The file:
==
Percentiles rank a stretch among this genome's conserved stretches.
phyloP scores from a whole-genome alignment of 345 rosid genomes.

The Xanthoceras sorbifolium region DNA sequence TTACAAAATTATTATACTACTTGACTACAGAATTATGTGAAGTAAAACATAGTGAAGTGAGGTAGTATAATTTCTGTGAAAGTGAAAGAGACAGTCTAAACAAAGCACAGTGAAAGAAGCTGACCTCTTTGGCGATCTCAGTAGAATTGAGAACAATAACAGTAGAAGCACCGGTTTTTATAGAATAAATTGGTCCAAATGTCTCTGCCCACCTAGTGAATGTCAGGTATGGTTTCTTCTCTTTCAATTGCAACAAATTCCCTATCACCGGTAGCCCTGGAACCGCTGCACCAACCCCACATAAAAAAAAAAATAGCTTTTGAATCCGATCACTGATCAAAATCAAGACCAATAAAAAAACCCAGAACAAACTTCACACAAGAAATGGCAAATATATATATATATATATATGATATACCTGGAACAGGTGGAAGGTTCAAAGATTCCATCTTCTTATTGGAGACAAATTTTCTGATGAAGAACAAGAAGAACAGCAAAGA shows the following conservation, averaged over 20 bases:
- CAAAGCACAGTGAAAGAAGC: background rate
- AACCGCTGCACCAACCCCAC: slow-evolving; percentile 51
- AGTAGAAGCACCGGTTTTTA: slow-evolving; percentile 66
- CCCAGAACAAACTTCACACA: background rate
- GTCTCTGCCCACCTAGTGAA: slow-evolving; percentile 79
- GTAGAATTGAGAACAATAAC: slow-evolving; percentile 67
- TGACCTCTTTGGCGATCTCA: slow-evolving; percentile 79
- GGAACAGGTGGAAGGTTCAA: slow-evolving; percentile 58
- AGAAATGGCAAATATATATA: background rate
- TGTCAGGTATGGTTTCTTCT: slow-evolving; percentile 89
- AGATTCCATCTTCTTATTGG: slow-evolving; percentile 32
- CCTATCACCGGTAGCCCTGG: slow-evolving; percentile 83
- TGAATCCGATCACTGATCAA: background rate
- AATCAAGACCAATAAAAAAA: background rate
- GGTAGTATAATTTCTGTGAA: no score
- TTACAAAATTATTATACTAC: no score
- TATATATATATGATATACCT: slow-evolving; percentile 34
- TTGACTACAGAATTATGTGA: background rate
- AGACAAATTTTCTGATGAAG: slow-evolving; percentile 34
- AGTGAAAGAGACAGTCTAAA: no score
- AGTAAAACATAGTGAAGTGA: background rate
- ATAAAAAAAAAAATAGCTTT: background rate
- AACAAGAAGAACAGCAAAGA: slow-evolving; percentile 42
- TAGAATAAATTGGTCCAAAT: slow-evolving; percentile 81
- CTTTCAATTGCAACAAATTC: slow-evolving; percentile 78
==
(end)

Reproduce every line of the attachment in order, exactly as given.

Percentiles rank a stretch among this genome's conserved stretches.
phyloP scores from a whole-genome alignment of 345 rosid genomes.

The Xanthoceras sorbifolium region DNA sequence TTACAAAATTATTATACTACTTGACTACAGAATTATGTGAAGTAAAACATAGTGAAGTGAGGTAGTATAATTTCTGTGAAAGTGAAAGAGACAGTCTAAACAAAGCACAGTGAAAGAAGCTGACCTCTTTGGCGATCTCAGTAGAATTGAGAACAATAACAGTAGAAGCACCGGTTTTTATAGAATAAATTGGTCCAAATGTCTCTGCCCACCTAGTGAATGTCAGGTATGGTTTCTTCTCTTTCAATTGCAACAAATTCCCTATCACCGGTAGCCCTGGAACCGCTGCACCAACCCCACATAAAAAAAAAAATAGCTTTTGAATCCGATCACTGATCAAAATCAAGACCAATAAAAAAACCCAGAACAAACTTCACACAAGAAATGGCAAATATATATATATATATATATGATATACCTGGAACAGGTGGAAGGTTCAAAGATTCCATCTTCTTATTGGAGACAAATTTTCTGATGAAGAACAAGAAGAACAGCAAAGA shows the following conservation, averaged over 20 bases:
- CAAAGCACAGTGAAAGAAGC: background rate
- AACCGCTGCACCAACCCCAC: slow-evolving; percentile 51
- AGTAGAAGCACCGGTTTTTA: slow-evolving; percentile 66
- CCCAGAACAAACTTCACACA: background rate
- GTCTCTGCCCACCTAGTGAA: slow-evolving; percentile 79
- GTAGAATTGAGAACAATAAC: slow-evolving; percentile 67
- TGACCTCTTTGGCGATCTCA: slow-evolving; percentile 79
- GGAACAGGTGGAAGGTTCAA: slow-evolving; percentile 58
- AGAAATGGCAAATATATATA: background rate
- TGTCAGGTATGGTTTCTTCT: slow-evolving; percentile 89
- AGATTCCATCTTCTTATTGG: slow-evolving; percentile 32
- CCTATCACCGGTAGCCCTGG: slow-evolving; percentile 83
- TGAATCCGATCACTGATCAA: background rate
- AATCAAGACCAATAAAAAAA: background rate
- GGTAGTATAATTTCTGTGAA: no score
- TTACAAAATTATTATACTAC: no score
- TATATATATATGATATACCT: slow-evolving; percentile 34
- TTGACTACAGAATTATGTGA: background rate
- AGACAAATTTTCTGATGAAG: slow-evolving; percentile 34
- AGTGAAAGAGACAGTCTAAA: no score
- AGTAAAACATAGTGAAGTGA: background rate
- ATAAAAAAAAAAATAGCTTT: background rate
- AACAAGAAGAACAGCAAAGA: slow-evolving; percentile 42
- TAGAATAAATTGGTCCAAAT: slow-evolving; percentile 81
- CTTTCAATTGCAACAAATTC: slow-evolving; percentile 78